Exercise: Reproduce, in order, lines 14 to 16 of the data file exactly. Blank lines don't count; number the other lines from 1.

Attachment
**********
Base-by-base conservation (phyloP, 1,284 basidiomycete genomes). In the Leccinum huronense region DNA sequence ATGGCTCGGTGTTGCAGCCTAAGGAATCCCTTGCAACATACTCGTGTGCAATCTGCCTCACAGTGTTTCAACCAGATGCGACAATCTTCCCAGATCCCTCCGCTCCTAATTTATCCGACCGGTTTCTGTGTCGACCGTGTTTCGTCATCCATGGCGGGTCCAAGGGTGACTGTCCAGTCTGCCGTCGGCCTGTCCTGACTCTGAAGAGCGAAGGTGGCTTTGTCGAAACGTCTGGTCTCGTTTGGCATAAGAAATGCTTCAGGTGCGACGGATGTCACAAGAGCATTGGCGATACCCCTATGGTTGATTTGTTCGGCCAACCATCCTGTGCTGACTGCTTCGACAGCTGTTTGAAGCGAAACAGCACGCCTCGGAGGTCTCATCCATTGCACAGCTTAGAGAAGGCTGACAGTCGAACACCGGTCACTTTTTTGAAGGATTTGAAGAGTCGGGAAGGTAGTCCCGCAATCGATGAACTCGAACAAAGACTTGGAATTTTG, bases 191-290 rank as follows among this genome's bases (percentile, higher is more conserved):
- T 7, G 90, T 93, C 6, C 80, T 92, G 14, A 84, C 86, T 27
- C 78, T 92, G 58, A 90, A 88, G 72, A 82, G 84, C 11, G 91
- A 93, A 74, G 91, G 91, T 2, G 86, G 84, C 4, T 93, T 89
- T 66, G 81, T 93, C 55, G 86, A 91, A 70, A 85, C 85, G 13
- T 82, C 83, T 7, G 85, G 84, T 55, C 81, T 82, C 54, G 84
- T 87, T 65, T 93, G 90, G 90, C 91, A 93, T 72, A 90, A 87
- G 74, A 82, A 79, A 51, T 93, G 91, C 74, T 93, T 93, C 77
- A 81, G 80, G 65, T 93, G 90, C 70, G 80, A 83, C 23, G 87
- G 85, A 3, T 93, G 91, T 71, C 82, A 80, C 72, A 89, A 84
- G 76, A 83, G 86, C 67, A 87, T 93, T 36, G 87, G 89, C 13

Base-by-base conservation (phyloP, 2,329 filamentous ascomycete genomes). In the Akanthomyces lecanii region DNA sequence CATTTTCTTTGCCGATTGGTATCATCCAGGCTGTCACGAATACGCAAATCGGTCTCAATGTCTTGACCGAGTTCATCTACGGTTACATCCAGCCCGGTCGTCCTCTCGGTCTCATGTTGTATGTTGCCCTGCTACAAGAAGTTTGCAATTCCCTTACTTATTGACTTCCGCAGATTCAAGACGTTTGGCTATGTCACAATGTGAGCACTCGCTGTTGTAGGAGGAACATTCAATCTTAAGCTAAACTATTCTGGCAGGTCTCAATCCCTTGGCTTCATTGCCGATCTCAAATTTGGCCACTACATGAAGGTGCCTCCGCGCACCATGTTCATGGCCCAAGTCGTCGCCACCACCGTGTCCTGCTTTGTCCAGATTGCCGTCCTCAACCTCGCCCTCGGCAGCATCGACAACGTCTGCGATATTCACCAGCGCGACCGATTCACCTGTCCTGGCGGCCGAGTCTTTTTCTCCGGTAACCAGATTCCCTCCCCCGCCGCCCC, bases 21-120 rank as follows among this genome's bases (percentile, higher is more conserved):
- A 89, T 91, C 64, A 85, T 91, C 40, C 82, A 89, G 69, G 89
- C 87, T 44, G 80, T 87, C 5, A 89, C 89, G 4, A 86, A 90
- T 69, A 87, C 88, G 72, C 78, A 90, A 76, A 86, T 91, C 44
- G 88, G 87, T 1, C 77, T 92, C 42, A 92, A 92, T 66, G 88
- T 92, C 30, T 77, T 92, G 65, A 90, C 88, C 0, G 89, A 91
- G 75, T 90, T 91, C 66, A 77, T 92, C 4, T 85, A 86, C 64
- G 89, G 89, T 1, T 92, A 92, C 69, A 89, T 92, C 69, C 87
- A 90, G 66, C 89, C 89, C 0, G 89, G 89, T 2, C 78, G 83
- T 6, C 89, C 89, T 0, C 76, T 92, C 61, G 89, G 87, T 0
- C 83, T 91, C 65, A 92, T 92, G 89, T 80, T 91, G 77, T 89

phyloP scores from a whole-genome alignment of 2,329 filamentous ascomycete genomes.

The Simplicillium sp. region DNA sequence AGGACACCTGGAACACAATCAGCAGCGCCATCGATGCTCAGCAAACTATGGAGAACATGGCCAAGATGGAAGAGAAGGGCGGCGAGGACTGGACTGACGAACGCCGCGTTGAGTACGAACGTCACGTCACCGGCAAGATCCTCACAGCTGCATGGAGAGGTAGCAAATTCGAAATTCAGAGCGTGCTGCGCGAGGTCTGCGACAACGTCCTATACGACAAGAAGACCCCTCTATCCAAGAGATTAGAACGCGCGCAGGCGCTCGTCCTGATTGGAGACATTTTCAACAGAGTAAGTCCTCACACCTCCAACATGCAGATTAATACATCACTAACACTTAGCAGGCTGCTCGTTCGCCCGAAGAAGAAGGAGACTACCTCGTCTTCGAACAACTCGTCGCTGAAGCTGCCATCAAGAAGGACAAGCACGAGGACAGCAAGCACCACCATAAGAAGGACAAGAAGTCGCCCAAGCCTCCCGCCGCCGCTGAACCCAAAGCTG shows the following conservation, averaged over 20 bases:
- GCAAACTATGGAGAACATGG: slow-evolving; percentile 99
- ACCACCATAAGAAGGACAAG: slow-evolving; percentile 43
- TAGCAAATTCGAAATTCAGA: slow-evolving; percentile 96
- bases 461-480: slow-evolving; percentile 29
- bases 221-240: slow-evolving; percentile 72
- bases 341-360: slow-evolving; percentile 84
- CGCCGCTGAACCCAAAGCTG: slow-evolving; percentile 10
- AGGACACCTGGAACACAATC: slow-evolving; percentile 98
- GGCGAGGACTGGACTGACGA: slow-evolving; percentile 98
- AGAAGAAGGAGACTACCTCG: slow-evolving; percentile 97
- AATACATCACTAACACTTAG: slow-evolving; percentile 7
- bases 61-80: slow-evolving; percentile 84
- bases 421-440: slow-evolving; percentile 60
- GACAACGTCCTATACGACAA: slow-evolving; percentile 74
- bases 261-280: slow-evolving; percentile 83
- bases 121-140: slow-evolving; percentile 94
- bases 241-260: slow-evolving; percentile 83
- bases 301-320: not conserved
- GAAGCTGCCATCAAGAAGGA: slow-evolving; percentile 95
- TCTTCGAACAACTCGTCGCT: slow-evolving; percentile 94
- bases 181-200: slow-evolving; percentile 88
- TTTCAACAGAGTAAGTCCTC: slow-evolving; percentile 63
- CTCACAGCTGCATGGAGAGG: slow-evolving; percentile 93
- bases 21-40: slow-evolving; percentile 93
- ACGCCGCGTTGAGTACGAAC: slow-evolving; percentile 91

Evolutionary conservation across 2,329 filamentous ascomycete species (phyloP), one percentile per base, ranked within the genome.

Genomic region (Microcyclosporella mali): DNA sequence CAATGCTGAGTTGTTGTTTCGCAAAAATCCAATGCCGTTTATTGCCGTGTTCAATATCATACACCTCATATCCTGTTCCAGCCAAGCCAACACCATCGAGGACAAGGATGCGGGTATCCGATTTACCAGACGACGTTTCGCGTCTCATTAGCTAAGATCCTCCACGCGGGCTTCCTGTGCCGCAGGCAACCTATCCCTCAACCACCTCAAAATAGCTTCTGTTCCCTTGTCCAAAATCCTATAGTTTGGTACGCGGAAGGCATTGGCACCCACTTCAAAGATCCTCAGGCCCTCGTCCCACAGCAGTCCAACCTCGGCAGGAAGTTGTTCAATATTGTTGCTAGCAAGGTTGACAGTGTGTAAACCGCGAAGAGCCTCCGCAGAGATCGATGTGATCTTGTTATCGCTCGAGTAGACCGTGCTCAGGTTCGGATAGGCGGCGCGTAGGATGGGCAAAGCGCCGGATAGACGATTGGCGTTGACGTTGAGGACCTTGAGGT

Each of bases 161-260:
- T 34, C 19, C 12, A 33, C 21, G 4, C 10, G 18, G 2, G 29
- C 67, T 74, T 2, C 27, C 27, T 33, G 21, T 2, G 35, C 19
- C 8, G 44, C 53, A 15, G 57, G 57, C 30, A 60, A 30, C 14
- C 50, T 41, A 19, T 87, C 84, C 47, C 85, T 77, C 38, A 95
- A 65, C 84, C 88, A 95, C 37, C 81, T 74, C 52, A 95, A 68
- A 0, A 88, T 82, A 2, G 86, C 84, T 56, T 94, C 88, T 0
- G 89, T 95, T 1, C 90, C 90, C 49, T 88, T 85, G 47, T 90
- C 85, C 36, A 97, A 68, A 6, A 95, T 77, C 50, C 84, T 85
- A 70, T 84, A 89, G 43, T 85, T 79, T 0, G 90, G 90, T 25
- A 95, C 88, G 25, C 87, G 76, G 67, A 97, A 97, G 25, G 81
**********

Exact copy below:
- C 87, T 44, G 80, T 87, C 5, A 89, C 89, G 4, A 86, A 90
- T 69, A 87, C 88, G 72, C 78, A 90, A 76, A 86, T 91, C 44
- G 88, G 87, T 1, C 77, T 92, C 42, A 92, A 92, T 66, G 88